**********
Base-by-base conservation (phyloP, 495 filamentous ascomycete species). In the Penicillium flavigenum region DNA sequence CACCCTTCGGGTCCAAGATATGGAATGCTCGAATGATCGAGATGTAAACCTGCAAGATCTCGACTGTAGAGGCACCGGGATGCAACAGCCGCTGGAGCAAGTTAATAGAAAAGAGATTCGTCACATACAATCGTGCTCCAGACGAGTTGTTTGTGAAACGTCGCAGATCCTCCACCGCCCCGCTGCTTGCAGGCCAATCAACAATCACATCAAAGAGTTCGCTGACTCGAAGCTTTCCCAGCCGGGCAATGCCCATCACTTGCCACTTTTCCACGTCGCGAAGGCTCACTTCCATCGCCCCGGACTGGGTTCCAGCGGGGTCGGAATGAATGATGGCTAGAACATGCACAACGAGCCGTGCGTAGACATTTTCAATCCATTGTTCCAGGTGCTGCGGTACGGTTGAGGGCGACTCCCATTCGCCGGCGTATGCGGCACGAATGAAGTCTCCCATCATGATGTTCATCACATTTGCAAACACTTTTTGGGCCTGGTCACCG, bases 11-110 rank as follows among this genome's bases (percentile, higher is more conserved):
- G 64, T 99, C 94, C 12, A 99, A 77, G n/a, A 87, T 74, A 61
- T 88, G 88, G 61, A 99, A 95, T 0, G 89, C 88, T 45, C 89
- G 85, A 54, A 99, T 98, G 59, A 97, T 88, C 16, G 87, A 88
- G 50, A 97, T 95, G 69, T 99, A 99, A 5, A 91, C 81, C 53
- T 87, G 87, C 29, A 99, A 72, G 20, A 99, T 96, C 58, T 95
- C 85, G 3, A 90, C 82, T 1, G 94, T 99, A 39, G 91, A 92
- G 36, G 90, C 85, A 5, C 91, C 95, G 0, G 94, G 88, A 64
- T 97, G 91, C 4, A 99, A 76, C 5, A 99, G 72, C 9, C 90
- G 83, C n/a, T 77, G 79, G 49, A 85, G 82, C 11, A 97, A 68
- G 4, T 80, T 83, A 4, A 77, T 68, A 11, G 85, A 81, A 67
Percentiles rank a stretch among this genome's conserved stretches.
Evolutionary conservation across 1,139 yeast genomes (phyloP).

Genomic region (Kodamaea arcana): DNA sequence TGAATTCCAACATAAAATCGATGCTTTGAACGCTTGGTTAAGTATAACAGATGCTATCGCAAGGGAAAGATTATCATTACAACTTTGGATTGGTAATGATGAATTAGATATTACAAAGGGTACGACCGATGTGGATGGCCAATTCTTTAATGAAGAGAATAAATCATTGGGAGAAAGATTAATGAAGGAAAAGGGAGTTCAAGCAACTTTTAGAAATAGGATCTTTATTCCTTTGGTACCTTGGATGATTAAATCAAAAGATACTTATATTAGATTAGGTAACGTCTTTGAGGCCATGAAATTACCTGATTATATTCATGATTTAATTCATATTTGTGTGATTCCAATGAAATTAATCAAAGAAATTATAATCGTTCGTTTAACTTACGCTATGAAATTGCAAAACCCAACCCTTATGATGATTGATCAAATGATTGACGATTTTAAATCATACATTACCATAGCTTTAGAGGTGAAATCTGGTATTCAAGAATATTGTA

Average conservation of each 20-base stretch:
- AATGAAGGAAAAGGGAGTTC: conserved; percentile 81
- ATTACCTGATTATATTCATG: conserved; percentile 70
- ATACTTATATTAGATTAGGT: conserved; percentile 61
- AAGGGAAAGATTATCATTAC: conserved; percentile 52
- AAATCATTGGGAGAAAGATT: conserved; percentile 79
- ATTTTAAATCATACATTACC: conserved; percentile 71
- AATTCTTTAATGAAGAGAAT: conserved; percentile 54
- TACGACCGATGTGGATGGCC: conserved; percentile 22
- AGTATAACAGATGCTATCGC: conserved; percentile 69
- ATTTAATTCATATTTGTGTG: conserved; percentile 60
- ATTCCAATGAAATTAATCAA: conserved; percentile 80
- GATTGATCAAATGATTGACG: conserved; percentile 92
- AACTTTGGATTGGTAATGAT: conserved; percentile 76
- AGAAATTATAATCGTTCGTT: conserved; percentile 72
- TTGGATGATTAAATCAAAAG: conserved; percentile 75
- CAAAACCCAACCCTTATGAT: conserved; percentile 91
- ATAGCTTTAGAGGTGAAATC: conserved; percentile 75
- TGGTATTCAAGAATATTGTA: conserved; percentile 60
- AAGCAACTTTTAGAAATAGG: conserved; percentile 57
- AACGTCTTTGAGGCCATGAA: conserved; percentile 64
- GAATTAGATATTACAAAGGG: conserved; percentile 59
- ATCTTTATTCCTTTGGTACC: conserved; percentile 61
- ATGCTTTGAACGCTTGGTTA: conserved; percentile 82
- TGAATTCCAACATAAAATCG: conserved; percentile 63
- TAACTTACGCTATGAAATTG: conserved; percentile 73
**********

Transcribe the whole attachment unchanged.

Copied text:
Base-by-base conservation (phyloP, 495 filamentous ascomycete species). In the Penicillium flavigenum region DNA sequence CACCCTTCGGGTCCAAGATATGGAATGCTCGAATGATCGAGATGTAAACCTGCAAGATCTCGACTGTAGAGGCACCGGGATGCAACAGCCGCTGGAGCAAGTTAATAGAAAAGAGATTCGTCACATACAATCGTGCTCCAGACGAGTTGTTTGTGAAACGTCGCAGATCCTCCACCGCCCCGCTGCTTGCAGGCCAATCAACAATCACATCAAAGAGTTCGCTGACTCGAAGCTTTCCCAGCCGGGCAATGCCCATCACTTGCCACTTTTCCACGTCGCGAAGGCTCACTTCCATCGCCCCGGACTGGGTTCCAGCGGGGTCGGAATGAATGATGGCTAGAACATGCACAACGAGCCGTGCGTAGACATTTTCAATCCATTGTTCCAGGTGCTGCGGTACGGTTGAGGGCGACTCCCATTCGCCGGCGTATGCGGCACGAATGAAGTCTCCCATCATGATGTTCATCACATTTGCAAACACTTTTTGGGCCTGGTCACCG, bases 11-110 rank as follows among this genome's bases (percentile, higher is more conserved):
- G 64, T 99, C 94, C 12, A 99, A 77, G n/a, A 87, T 74, A 61
- T 88, G 88, G 61, A 99, A 95, T 0, G 89, C 88, T 45, C 89
- G 85, A 54, A 99, T 98, G 59, A 97, T 88, C 16, G 87, A 88
- G 50, A 97, T 95, G 69, T 99, A 99, A 5, A 91, C 81, C 53
- T 87, G 87, C 29, A 99, A 72, G 20, A 99, T 96, C 58, T 95
- C 85, G 3, A 90, C 82, T 1, G 94, T 99, A 39, G 91, A 92
- G 36, G 90, C 85, A 5, C 91, C 95, G 0, G 94, G 88, A 64
- T 97, G 91, C 4, A 99, A 76, C 5, A 99, G 72, C 9, C 90
- G 83, C n/a, T 77, G 79, G 49, A 85, G 82, C 11, A 97, A 68
- G 4, T 80, T 83, A 4, A 77, T 68, A 11, G 85, A 81, A 67
Percentiles rank a stretch among this genome's conserved stretches.
Evolutionary conservation across 1,139 yeast genomes (phyloP).

Genomic region (Kodamaea arcana): DNA sequence TGAATTCCAACATAAAATCGATGCTTTGAACGCTTGGTTAAGTATAACAGATGCTATCGCAAGGGAAAGATTATCATTACAACTTTGGATTGGTAATGATGAATTAGATATTACAAAGGGTACGACCGATGTGGATGGCCAATTCTTTAATGAAGAGAATAAATCATTGGGAGAAAGATTAATGAAGGAAAAGGGAGTTCAAGCAACTTTTAGAAATAGGATCTTTATTCCTTTGGTACCTTGGATGATTAAATCAAAAGATACTTATATTAGATTAGGTAACGTCTTTGAGGCCATGAAATTACCTGATTATATTCATGATTTAATTCATATTTGTGTGATTCCAATGAAATTAATCAAAGAAATTATAATCGTTCGTTTAACTTACGCTATGAAATTGCAAAACCCAACCCTTATGATGATTGATCAAATGATTGACGATTTTAAATCATACATTACCATAGCTTTAGAGGTGAAATCTGGTATTCAAGAATATTGTA

Average conservation of each 20-base stretch:
- AATGAAGGAAAAGGGAGTTC: conserved; percentile 81
- ATTACCTGATTATATTCATG: conserved; percentile 70
- ATACTTATATTAGATTAGGT: conserved; percentile 61
- AAGGGAAAGATTATCATTAC: conserved; percentile 52
- AAATCATTGGGAGAAAGATT: conserved; percentile 79
- ATTTTAAATCATACATTACC: conserved; percentile 71
- AATTCTTTAATGAAGAGAAT: conserved; percentile 54
- TACGACCGATGTGGATGGCC: conserved; percentile 22
- AGTATAACAGATGCTATCGC: conserved; percentile 69
- ATTTAATTCATATTTGTGTG: conserved; percentile 60
- ATTCCAATGAAATTAATCAA: conserved; percentile 80
- GATTGATCAAATGATTGACG: conserved; percentile 92
- AACTTTGGATTGGTAATGAT: conserved; percentile 76
- AGAAATTATAATCGTTCGTT: conserved; percentile 72
- TTGGATGATTAAATCAAAAG: conserved; percentile 75
- CAAAACCCAACCCTTATGAT: conserved; percentile 91
- ATAGCTTTAGAGGTGAAATC: conserved; percentile 75
- TGGTATTCAAGAATATTGTA: conserved; percentile 60
- AAGCAACTTTTAGAAATAGG: conserved; percentile 57
- AACGTCTTTGAGGCCATGAA: conserved; percentile 64
- GAATTAGATATTACAAAGGG: conserved; percentile 59
- ATCTTTATTCCTTTGGTACC: conserved; percentile 61
- ATGCTTTGAACGCTTGGTTA: conserved; percentile 82
- TGAATTCCAACATAAAATCG: conserved; percentile 63
- TAACTTACGCTATGAAATTG: conserved; percentile 73